C ucos the donkey was tired. It had been a long night for the celebrity beast of burden; saddled with a blanket and a decorative tequila cask, he’d been the “it” quadruped of the party, and everyone wanted to have their picture taken with him. So many cameras flashing! So much ear-petting and neck-hugging! Where’s the hay and shut-eye? Is that too much for a non-drinking booze ambassador to ask?
Well, it’s a living. Cucos was in downtown New Haven, on the expansive and quite enchanting patio of Geronimo Southwest Grill and Tequila bar, to celebrate a special occasion: the coming-out party for Geronimo’s very own boutique tequila. On that mild February evening, Herradura Double Barrel Reposada “Antiguo” joined more than 300 other tequila varieties at Geronimo – which has the largest collection in the Northeast – alongside such blue agave stars as the Herradura Seleccion Suprema, which normally sells for $42 an ounce (offered half-price that night).
Geronimo’s gracious co-owners, Rob Bolduc and Marc Knight, were on hand to regale visitors with stories of their trip to Jalisco, Mexico, where they sampled and selected the tequila that would be exclusively theirs. “Double barrel,” explained Rob, is literally that: the tequila is aged for 11 months in an oak barrel, making it a “reposado.” At that point it is tasted and, if selected, transferred to a new oak barrel for one more
Geronimo Southwest Grill & Tequila Bar
271 Crown Street, New Haven
Mon-Thurs 12pm-1am; Fri-Sat 12pm-2am; Sun 4-1am
month before it is bottled and shipped. Upon tasting the resulting tequila from a rustic little cup, a souvenir for guests, it did prove to be exceptionally smooth and fine, a surprise for those of us more accustomed to over-the-counter tequilas which, when drunk in a shot, cause a spontaneous reaction, usually something like, “aaarrgh!”
This was sipping tequila, no doubt about it. And it turned out to be the perfect prelude to another happy surprise: the cookery of Chef Tim Scott. Geronimo’s owners have always been passionate about Southwestern cuisine, but the talented chef, who was classically trained in France and sharpened his skills at some of New Haven’s earliest trendy restaurants – Bruxelles on College Street, Gentree on York – has come on board and ratcheted the food up several notches.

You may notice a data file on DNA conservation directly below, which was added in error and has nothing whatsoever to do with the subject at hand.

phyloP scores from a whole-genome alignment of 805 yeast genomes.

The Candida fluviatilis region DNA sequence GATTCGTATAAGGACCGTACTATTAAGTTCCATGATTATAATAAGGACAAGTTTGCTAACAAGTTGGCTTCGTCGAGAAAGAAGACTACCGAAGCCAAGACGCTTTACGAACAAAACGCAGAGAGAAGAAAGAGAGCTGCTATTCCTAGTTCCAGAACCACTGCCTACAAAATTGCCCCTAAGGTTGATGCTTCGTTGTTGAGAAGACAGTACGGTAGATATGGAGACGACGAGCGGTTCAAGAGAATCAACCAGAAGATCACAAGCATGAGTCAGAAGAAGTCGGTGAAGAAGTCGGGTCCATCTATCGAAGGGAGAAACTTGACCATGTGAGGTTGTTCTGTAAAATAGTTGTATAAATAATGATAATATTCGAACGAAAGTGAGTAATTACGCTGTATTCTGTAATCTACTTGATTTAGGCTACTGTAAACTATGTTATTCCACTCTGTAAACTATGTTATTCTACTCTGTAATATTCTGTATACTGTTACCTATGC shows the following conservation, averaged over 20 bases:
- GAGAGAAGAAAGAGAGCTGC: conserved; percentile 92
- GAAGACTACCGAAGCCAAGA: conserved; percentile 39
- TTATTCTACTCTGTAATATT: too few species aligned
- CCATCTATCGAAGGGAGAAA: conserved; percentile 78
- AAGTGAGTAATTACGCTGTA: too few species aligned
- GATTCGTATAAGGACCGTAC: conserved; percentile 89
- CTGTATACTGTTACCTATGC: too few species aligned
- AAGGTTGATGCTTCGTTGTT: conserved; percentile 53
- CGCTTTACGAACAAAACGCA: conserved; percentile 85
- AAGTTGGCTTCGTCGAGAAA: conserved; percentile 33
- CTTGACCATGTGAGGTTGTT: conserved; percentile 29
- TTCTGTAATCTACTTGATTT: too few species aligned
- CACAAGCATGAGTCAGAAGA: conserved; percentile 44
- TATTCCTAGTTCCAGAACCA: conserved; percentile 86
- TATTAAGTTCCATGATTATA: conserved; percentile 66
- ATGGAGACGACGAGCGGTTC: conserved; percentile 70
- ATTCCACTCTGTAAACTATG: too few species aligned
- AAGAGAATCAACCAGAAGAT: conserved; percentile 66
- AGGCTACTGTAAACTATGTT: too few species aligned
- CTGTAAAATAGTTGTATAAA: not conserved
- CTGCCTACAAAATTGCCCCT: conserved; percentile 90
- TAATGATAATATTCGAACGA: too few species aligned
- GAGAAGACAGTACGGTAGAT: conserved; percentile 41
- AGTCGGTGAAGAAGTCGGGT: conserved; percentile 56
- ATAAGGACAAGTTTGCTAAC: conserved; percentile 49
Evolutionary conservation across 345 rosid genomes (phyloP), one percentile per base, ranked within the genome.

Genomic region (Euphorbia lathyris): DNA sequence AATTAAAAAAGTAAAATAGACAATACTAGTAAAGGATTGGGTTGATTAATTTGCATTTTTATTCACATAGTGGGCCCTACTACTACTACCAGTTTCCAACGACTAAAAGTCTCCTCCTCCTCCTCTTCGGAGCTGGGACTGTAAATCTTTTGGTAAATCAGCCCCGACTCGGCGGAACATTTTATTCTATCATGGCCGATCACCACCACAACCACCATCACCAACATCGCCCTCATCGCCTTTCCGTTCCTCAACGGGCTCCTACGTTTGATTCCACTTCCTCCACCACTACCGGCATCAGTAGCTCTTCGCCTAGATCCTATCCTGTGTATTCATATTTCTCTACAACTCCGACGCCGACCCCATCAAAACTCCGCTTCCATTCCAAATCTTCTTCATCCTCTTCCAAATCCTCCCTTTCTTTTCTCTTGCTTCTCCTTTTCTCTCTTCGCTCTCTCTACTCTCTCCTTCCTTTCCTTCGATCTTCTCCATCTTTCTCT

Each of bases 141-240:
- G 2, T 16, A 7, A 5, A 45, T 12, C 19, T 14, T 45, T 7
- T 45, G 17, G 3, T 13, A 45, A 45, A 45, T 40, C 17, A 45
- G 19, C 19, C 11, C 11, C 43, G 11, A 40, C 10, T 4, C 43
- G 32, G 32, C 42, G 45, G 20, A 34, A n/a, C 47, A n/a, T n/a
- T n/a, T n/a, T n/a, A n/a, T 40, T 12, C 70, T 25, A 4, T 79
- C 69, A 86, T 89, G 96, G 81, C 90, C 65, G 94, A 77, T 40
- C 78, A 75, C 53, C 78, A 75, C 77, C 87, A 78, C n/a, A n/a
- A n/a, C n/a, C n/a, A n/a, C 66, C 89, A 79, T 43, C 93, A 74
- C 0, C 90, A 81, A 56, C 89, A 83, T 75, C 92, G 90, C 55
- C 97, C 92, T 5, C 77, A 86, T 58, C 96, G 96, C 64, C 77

Geronimo’s menu is an exotic read unto itself, loaded with ingredients and dishes rarely seen in this part of the country. Prickly Pear Cactus Gazpacho, Elk Chili, Lobster Enchiladas, Mahi Tacos, Chihuahua cheese and buffalo/hominy meatballs, a.k.a. “Prairie Oysters” are just a few of the tantalizing choices, which also
include vegetarian options and the very vegan Quinoa Relleno, featuring a roasted poblano pepper stuffed with quinoa with Sierra Nevada black beans and smoked tomato sauce.
Our party started our feast with table-side guacamole, made to our liking – extra cilantro, no onions – which was simply divine (I know it will be a staple on summer nights, although we also loved dining by the adobe fireplace). We then devoured a Chorizo Salad, featuring spicy chorizo sausage on grilled red onions, alongside a perfect little salad of arugula, fresh corn salsa and more. Next, a special of Navajo Fry Bread with smoked trout, tomato, scallions, capers and fresh Mexican cheese. Finally, we trounced a tamale with buffalo brisket and jicama slaw with Hatch green chilies (from Hatch, New Mexico, the only place in the world they grow).
Everything we tasted was loaded with high-intensity flavors, with bright notes playing against smoldering, smoky undertones. And there was no monotony to the offerings, either — that is, nothing tasted like anything else, which can sometimes happen at Southwestern (and Mexican) restaurants headed by less-skilled chefs.
The atmosphere, too, is a treat at Geronimo, with a glowing central bar and Southwestern art and artifacts adorning every surface, plus a mysterious-looking private room down a spiral staircase. Be forewarned, however, that this place jumps after dark; it’s situated on New Haven’s Crown Street, which is home to a teeming club scene on weekend nights, and there’s the inevitable overspill. So if you like your dining quiet, come early and ask for a table in the back.
Written by Todd Lyon. Photographed by Nancy Shea.